This story is over 5 years old.


The Lawsuits that Destroy Female Stars

Thirty-five years ago, Raquel Welch sued over her contract and her acting career imploded.

Raquel Welch in One Million Years BC. Still via IMDB

This article was originally posted on VICE US.

In the 60s and 70s, Raquel Welch was the It Girl. She was young, beautiful, a successful actress and Golden Globe winner. But by 1980, her career was basically over.

She had been suddenly and awkwardly fired from MGM's production of Cannery Row, which MGM said was because she had been difficult and temperamental on set. But it wasn't her dismissal as much as Welch's ensuing lawsuit against MGM, which dragged on for six years, that would ruin her career for good. Welch came out on the other side with a win of $10.8 million [€9.5 million]—and a career that would never fully recover.


Today, 35 years later, Welch's lawsuit seems to foreshadow the one facing Kesha, who is currently locked in a legal battle that threatens to stretch on for years, taking her youth and her relevancy with it. The suits themselves are fairly different: Welch was protesting unfair professional treatment; Kesha's case has a frightening personal element to it. Welch sued because she was dropped from a contract; Kesha is suing because she can't get out of one. But both women sued in a desperate, wounded attempt to reclaim what was theirs—even though it put their careers at stake. And as Kesha's lawyer recently warned that if Kesha isn't allowed to release an album soon, her career will be over, the situation seems eerily reminiscent to Welch's.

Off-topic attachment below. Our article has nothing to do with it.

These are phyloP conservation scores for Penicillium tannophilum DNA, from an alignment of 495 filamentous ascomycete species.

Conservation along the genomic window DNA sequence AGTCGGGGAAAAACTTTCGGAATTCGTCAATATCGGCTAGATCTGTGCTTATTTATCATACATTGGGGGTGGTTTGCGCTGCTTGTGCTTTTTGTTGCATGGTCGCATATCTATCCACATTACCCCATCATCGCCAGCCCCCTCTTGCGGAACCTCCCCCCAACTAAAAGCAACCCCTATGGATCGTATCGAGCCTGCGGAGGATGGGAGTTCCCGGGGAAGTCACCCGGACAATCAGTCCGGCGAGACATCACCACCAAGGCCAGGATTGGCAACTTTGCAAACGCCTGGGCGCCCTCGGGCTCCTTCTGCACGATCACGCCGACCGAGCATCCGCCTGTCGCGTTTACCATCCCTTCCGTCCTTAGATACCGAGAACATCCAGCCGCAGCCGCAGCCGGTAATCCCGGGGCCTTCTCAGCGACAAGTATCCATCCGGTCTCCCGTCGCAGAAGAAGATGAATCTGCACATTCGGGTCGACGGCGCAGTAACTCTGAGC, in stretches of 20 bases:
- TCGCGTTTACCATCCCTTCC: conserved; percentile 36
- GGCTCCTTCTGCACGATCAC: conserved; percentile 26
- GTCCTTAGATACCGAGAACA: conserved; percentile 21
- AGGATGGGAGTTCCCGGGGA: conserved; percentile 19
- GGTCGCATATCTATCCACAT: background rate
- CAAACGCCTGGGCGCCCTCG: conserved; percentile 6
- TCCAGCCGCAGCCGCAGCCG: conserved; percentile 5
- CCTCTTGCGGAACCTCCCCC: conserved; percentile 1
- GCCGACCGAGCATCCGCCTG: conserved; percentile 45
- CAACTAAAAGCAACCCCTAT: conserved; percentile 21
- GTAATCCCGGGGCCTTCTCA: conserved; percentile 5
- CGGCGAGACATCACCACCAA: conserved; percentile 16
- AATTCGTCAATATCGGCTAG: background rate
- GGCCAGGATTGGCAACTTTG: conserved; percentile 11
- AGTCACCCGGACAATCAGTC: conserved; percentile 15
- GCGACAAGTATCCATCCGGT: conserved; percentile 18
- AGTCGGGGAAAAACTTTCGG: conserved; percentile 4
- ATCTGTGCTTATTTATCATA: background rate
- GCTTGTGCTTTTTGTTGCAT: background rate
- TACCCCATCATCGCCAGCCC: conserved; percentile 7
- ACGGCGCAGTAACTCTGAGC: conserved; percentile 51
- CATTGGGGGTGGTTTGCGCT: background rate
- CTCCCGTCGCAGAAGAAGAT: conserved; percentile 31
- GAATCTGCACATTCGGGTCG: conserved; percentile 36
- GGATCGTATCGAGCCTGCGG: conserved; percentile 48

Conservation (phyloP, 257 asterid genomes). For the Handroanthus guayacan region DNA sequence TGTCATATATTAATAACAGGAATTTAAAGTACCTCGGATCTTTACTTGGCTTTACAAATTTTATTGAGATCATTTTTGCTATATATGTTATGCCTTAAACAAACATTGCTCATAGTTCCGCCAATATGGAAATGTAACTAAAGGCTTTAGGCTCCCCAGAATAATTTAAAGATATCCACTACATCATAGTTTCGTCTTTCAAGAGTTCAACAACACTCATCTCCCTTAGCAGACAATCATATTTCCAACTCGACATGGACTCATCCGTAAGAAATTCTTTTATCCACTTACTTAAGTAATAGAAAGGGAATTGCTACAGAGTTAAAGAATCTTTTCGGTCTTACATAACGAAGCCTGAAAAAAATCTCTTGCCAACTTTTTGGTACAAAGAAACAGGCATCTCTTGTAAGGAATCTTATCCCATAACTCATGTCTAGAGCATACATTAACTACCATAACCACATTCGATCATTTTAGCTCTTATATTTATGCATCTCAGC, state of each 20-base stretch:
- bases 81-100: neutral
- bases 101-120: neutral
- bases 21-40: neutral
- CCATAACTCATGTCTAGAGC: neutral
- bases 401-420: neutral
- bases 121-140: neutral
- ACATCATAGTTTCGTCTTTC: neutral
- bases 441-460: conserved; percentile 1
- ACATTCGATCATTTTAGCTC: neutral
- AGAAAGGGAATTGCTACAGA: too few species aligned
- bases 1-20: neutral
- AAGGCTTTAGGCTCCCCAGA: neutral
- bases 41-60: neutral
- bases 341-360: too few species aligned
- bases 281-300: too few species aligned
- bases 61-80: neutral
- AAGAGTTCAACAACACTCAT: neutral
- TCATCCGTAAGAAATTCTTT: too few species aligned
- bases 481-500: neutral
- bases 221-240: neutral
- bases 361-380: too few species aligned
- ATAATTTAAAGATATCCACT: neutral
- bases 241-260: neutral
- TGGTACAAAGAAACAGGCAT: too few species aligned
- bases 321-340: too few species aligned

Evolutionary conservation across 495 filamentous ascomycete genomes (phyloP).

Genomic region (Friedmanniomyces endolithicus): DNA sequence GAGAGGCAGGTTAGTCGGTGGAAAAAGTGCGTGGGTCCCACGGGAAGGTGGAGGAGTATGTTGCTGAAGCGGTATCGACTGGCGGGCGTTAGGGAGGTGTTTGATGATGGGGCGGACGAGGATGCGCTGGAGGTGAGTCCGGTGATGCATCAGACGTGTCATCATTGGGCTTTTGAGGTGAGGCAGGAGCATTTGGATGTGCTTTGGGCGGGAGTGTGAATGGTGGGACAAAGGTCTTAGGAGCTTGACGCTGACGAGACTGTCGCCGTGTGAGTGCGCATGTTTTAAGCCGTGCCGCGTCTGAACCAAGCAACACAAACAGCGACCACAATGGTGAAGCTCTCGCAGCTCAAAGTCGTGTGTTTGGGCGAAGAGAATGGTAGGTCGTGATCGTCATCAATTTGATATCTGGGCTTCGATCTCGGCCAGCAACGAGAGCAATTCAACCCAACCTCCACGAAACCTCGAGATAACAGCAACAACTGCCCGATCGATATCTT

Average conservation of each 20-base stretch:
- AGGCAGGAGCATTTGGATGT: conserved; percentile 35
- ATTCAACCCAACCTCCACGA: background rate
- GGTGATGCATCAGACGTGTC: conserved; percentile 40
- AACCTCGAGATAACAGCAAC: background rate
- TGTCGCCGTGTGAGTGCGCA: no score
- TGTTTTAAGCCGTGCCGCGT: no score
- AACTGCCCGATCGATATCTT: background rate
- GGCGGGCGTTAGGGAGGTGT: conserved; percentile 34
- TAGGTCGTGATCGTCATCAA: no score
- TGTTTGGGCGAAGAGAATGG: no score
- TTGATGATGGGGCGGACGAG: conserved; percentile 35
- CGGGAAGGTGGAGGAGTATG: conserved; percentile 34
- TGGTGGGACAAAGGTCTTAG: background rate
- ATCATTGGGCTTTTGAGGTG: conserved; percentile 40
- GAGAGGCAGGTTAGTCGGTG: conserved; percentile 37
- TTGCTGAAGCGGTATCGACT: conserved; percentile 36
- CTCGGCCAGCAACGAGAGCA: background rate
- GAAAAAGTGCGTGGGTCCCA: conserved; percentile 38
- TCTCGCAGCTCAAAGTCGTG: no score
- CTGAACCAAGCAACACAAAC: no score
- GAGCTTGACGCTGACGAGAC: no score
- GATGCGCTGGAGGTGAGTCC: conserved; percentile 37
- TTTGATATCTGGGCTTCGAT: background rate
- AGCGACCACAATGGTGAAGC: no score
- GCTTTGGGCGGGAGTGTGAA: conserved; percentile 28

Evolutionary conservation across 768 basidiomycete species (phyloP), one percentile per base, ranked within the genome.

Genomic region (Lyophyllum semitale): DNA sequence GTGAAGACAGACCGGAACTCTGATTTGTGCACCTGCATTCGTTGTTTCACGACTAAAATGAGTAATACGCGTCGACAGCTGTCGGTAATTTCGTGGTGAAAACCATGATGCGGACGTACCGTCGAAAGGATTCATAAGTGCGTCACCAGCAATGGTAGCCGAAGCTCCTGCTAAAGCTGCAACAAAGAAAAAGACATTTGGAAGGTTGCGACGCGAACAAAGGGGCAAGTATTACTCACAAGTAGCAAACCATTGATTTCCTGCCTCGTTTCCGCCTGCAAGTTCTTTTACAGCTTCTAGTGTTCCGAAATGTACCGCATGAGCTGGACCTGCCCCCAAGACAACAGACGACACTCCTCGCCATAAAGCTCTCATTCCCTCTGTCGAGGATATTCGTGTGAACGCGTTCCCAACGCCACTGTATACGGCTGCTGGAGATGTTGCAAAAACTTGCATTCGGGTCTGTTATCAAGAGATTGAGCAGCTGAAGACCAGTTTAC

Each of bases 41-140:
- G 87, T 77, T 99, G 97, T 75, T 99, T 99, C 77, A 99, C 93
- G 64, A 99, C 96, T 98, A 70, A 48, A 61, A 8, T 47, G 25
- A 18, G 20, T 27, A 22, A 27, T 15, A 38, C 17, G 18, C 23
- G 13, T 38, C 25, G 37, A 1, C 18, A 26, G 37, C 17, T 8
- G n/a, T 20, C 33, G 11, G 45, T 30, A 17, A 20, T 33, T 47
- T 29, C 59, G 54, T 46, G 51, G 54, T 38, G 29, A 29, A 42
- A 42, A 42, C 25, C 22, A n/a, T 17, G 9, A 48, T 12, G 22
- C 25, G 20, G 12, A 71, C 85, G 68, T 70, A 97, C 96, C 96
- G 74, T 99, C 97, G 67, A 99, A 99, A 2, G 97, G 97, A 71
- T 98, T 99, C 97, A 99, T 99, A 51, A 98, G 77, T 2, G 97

Raquel Welch in Hannie Caulder. Still via IMDB

Welch rose to popularity in 1966, when she was cast in the film One Million Years, BC. The promotional poster featured Welch clad in a deer-skin bikini, and the image instantly launched her status as a sex symbol. She worked steadily, appearing in about 30 films after One Million Years, BC. But she wanted to act in more serious roles, instead of the bombshell beauties she typically played.